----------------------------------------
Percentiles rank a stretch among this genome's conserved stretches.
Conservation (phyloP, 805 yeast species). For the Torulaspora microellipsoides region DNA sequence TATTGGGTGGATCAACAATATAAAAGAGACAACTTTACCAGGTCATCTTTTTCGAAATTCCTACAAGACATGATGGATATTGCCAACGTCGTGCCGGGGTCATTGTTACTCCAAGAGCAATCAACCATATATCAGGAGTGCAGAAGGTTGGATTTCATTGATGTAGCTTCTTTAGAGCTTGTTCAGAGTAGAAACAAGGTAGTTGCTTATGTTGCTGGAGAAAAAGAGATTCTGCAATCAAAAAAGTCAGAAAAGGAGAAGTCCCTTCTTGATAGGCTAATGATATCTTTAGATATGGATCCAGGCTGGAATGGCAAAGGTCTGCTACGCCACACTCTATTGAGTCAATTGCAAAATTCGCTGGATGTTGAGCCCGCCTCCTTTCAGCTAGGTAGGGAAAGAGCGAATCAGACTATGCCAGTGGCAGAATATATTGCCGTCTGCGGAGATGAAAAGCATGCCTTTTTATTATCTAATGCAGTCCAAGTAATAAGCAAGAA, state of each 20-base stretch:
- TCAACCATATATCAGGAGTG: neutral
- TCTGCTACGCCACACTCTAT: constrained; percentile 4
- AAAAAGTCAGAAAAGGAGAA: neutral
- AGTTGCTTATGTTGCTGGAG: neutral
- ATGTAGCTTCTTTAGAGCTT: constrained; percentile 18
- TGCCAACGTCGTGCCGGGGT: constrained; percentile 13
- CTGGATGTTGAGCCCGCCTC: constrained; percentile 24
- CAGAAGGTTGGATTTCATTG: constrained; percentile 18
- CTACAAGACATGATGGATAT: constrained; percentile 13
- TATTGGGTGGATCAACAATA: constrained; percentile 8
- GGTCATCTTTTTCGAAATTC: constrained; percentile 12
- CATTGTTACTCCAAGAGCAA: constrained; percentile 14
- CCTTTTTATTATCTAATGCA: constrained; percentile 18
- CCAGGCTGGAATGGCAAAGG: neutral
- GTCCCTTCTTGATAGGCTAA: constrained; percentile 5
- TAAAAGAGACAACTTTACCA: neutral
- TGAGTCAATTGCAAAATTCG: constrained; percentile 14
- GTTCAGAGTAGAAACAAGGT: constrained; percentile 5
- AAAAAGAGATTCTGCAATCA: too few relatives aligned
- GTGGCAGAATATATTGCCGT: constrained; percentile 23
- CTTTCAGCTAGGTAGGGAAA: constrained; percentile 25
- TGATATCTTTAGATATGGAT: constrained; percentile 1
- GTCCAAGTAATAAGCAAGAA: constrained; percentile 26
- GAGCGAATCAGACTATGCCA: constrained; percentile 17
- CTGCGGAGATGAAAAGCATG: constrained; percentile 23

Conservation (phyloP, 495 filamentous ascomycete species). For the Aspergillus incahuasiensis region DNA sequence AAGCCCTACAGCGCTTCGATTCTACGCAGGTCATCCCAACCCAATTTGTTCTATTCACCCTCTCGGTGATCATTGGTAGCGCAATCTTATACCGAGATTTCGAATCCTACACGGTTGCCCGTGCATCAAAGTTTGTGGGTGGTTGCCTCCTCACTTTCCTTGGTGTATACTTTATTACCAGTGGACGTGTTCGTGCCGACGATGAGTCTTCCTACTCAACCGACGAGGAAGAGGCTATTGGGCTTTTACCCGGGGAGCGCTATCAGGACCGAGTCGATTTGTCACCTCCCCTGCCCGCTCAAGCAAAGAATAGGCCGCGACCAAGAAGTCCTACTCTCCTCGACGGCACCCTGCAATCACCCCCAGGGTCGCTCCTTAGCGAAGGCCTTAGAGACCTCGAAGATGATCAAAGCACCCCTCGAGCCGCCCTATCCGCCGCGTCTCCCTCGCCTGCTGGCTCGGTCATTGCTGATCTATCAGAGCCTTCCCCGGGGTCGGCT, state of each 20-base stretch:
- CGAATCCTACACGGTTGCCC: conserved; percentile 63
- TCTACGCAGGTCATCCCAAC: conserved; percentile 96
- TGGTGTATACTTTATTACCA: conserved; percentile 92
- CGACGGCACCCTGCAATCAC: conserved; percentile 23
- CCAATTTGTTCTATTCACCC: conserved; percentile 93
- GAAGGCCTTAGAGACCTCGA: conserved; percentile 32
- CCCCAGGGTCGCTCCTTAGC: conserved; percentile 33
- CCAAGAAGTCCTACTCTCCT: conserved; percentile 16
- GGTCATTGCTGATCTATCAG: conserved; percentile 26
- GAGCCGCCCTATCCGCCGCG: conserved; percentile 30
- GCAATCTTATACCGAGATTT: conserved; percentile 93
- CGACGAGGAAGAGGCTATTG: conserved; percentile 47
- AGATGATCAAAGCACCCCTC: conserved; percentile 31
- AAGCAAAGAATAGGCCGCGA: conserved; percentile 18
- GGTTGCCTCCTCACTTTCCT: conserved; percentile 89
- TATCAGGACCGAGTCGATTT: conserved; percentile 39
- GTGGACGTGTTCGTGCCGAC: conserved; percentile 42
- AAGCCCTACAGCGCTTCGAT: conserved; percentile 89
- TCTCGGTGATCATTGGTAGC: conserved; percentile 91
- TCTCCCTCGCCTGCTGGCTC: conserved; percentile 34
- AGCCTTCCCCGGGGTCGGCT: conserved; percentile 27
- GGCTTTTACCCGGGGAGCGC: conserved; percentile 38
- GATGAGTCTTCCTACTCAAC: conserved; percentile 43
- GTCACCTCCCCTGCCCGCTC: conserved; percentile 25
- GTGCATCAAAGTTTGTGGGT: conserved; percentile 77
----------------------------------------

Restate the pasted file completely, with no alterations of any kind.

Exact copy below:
Percentiles rank a stretch among this genome's conserved stretches.
Conservation (phyloP, 805 yeast species). For the Torulaspora microellipsoides region DNA sequence TATTGGGTGGATCAACAATATAAAAGAGACAACTTTACCAGGTCATCTTTTTCGAAATTCCTACAAGACATGATGGATATTGCCAACGTCGTGCCGGGGTCATTGTTACTCCAAGAGCAATCAACCATATATCAGGAGTGCAGAAGGTTGGATTTCATTGATGTAGCTTCTTTAGAGCTTGTTCAGAGTAGAAACAAGGTAGTTGCTTATGTTGCTGGAGAAAAAGAGATTCTGCAATCAAAAAAGTCAGAAAAGGAGAAGTCCCTTCTTGATAGGCTAATGATATCTTTAGATATGGATCCAGGCTGGAATGGCAAAGGTCTGCTACGCCACACTCTATTGAGTCAATTGCAAAATTCGCTGGATGTTGAGCCCGCCTCCTTTCAGCTAGGTAGGGAAAGAGCGAATCAGACTATGCCAGTGGCAGAATATATTGCCGTCTGCGGAGATGAAAAGCATGCCTTTTTATTATCTAATGCAGTCCAAGTAATAAGCAAGAA, state of each 20-base stretch:
- TCAACCATATATCAGGAGTG: neutral
- TCTGCTACGCCACACTCTAT: constrained; percentile 4
- AAAAAGTCAGAAAAGGAGAA: neutral
- AGTTGCTTATGTTGCTGGAG: neutral
- ATGTAGCTTCTTTAGAGCTT: constrained; percentile 18
- TGCCAACGTCGTGCCGGGGT: constrained; percentile 13
- CTGGATGTTGAGCCCGCCTC: constrained; percentile 24
- CAGAAGGTTGGATTTCATTG: constrained; percentile 18
- CTACAAGACATGATGGATAT: constrained; percentile 13
- TATTGGGTGGATCAACAATA: constrained; percentile 8
- GGTCATCTTTTTCGAAATTC: constrained; percentile 12
- CATTGTTACTCCAAGAGCAA: constrained; percentile 14
- CCTTTTTATTATCTAATGCA: constrained; percentile 18
- CCAGGCTGGAATGGCAAAGG: neutral
- GTCCCTTCTTGATAGGCTAA: constrained; percentile 5
- TAAAAGAGACAACTTTACCA: neutral
- TGAGTCAATTGCAAAATTCG: constrained; percentile 14
- GTTCAGAGTAGAAACAAGGT: constrained; percentile 5
- AAAAAGAGATTCTGCAATCA: too few relatives aligned
- GTGGCAGAATATATTGCCGT: constrained; percentile 23
- CTTTCAGCTAGGTAGGGAAA: constrained; percentile 25
- TGATATCTTTAGATATGGAT: constrained; percentile 1
- GTCCAAGTAATAAGCAAGAA: constrained; percentile 26
- GAGCGAATCAGACTATGCCA: constrained; percentile 17
- CTGCGGAGATGAAAAGCATG: constrained; percentile 23

Conservation (phyloP, 495 filamentous ascomycete species). For the Aspergillus incahuasiensis region DNA sequence AAGCCCTACAGCGCTTCGATTCTACGCAGGTCATCCCAACCCAATTTGTTCTATTCACCCTCTCGGTGATCATTGGTAGCGCAATCTTATACCGAGATTTCGAATCCTACACGGTTGCCCGTGCATCAAAGTTTGTGGGTGGTTGCCTCCTCACTTTCCTTGGTGTATACTTTATTACCAGTGGACGTGTTCGTGCCGACGATGAGTCTTCCTACTCAACCGACGAGGAAGAGGCTATTGGGCTTTTACCCGGGGAGCGCTATCAGGACCGAGTCGATTTGTCACCTCCCCTGCCCGCTCAAGCAAAGAATAGGCCGCGACCAAGAAGTCCTACTCTCCTCGACGGCACCCTGCAATCACCCCCAGGGTCGCTCCTTAGCGAAGGCCTTAGAGACCTCGAAGATGATCAAAGCACCCCTCGAGCCGCCCTATCCGCCGCGTCTCCCTCGCCTGCTGGCTCGGTCATTGCTGATCTATCAGAGCCTTCCCCGGGGTCGGCT, state of each 20-base stretch:
- CGAATCCTACACGGTTGCCC: conserved; percentile 63
- TCTACGCAGGTCATCCCAAC: conserved; percentile 96
- TGGTGTATACTTTATTACCA: conserved; percentile 92
- CGACGGCACCCTGCAATCAC: conserved; percentile 23
- CCAATTTGTTCTATTCACCC: conserved; percentile 93
- GAAGGCCTTAGAGACCTCGA: conserved; percentile 32
- CCCCAGGGTCGCTCCTTAGC: conserved; percentile 33
- CCAAGAAGTCCTACTCTCCT: conserved; percentile 16
- GGTCATTGCTGATCTATCAG: conserved; percentile 26
- GAGCCGCCCTATCCGCCGCG: conserved; percentile 30
- GCAATCTTATACCGAGATTT: conserved; percentile 93
- CGACGAGGAAGAGGCTATTG: conserved; percentile 47
- AGATGATCAAAGCACCCCTC: conserved; percentile 31
- AAGCAAAGAATAGGCCGCGA: conserved; percentile 18
- GGTTGCCTCCTCACTTTCCT: conserved; percentile 89
- TATCAGGACCGAGTCGATTT: conserved; percentile 39
- GTGGACGTGTTCGTGCCGAC: conserved; percentile 42
- AAGCCCTACAGCGCTTCGAT: conserved; percentile 89
- TCTCGGTGATCATTGGTAGC: conserved; percentile 91
- TCTCCCTCGCCTGCTGGCTC: conserved; percentile 34
- AGCCTTCCCCGGGGTCGGCT: conserved; percentile 27
- GGCTTTTACCCGGGGAGCGC: conserved; percentile 38
- GATGAGTCTTCCTACTCAAC: conserved; percentile 43
- GTCACCTCCCCTGCCCGCTC: conserved; percentile 25
- GTGCATCAAAGTTTGTGGGT: conserved; percentile 77